One is the release without charge of Catalan independence leader Carles Puigdemont by German authorities, when Spain had asked for his extradition. The other is a scandal of a missing master’s degree claimed by the Madrid Autonomous Region’s First Minister, Cristina Cifuentes.
The disappearing degree might have been a tempest in a teapot if Cifuentes had simply confessed to a fabrication. But after maintaining silence for nearly two weeks, on April 4th she appeared before a special session of the Spanish parliament, where she loudly and forcefully announced that she had done no wrong, was the victim of a witch hunt and that her personal honour was been impugned by the media.
By proclaiming that she in fact did do the coursework for the degree (although she admitted that she never went to class nor took the required exams), did write the required master’s thesis (which neither she nor the King Juan Carlos University can find), and did defend her work before an examining board (the members of which say never existed and never met), she has backed herself – and the PP, of which she is a leading light – into a very narrow corner.
After Wednesday’s session members of her party were the only voices in parliament to support her version. But within the past 48 hours, new evidence has been uncovered that has made it very difficult for any member of the PP, including Prime Minister Rajoy, to back her.
On Thursday, 5th April, the rector (equivalent to vice-chancellor) of the King Juan Carlos University said that the entire matter of Cifuentes’ master’s degree was being put into the hands of the justice authorities, “because there are indications of illegality,” involved.
That same day, the online newspaper elconfidencial.com revealed that the signatures on the official document attesting to Cifuentes’ successful defence of her thesis, were falsified. The next morning, the secretary of the examining panel confirmed that this was true, and that the panel had never met.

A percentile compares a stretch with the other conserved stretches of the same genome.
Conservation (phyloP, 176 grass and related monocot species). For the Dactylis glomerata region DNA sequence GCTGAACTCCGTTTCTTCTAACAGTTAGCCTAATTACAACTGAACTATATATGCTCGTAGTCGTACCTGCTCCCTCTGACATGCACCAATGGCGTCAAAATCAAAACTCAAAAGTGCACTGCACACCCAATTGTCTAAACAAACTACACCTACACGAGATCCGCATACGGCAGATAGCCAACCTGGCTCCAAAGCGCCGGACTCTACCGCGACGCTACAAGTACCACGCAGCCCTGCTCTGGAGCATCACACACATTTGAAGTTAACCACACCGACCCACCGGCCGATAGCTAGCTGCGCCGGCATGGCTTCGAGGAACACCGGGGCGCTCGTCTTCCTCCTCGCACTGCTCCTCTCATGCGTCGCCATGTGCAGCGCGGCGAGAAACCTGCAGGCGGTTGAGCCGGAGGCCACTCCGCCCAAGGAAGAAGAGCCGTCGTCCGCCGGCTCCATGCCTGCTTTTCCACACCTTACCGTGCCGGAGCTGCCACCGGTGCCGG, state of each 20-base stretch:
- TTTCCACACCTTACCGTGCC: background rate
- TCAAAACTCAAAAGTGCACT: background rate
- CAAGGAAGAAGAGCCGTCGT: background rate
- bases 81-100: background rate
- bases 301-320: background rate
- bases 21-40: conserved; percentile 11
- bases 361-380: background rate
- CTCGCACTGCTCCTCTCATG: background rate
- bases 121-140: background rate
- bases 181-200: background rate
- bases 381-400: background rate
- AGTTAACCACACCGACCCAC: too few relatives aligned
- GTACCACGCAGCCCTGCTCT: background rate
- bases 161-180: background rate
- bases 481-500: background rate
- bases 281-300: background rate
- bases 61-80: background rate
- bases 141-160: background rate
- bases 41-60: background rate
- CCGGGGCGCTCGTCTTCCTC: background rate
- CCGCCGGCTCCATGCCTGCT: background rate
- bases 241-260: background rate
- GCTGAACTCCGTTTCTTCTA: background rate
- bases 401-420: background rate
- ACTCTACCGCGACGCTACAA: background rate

The latest in a long list of damning revelations came this morning with the explanation by the head of Cifuentes’ master’s degree program, Enrique Alvarez Conde, that he had been ordered by the university’s rector, Javier Ramos, to “fix this situation,” and produce an official document attesting to Cifuentes’ successful defence.
Alvarez Conde ordered a colleague, whom he called a “disciple,” to produce this document with the necessary signatures. He then turned over the document – which he called a “hypothetical re-construction,” to the rector. The document then reached Cifuentes, who used it in her impassioned defence in Parliament.
The First Minister now finds herself in a nearly-indefensible position. The Spanish Socialist Workers Party (PSOE) has filed a motion of censure and the motion is backed by the far-left Podemos (“We Can”) party.
Both PSOE and Podemos have called for her resignation and several of Cifuentes’ colleagues have stepped back from full support and refused to comment on her situation, or to speculate on her future.
As Cifuentes looks more and more like a millstone around the neck of her party, the PP national conference begins this afternoon in Seville.
Cifuentes has already cancelled the speech she was to have given today, and there is speculation that she will do the same for Saturday’s scheduled talk, or that the PP will cancel it for her.
Members of the Partido Popular are especially exasperated that the positive attention they had hoped to draw to the gains in employment and in the Spanish economy under their government, will now be directed solely at the Cifuentes matter.
The affair is not simply about losing one of the top politicians in the PP, to whom the leadership had entrusted the all-important district of the Madrid region. The Madrid city government is already in the hands of the hard left, a grouping of anarchists, communists, anti-capitalist and anti-system movements, and the fear is that, with this scandal and the possible departure of Cifuentes, the Podemos movement may be able to spread its power more widely through the Madrid region.
This would make the PP’s governing position even more precarious, as it is losing ground rapidly in both votes – dropping from 11 deputies to 4 in last December’s Catalan elections — and in opinion polls, where it is being overtaken by its centre-right rival, the Citizens Party (CP). The PP holds only a plurality in the Spanish parliament, and governs with the support of the CP. If that support were withdrawn, gridlock would result. Spain recently went 10 months unable to form a government, and few would want to see that situation repeated.
Article contributed by Aden Hayes. In addition to his freelance writing on politics, travel, literature, and track and field athletics, Hayes is an administrator in international higher education. He has lived and worked in Madrid for nearly three decades.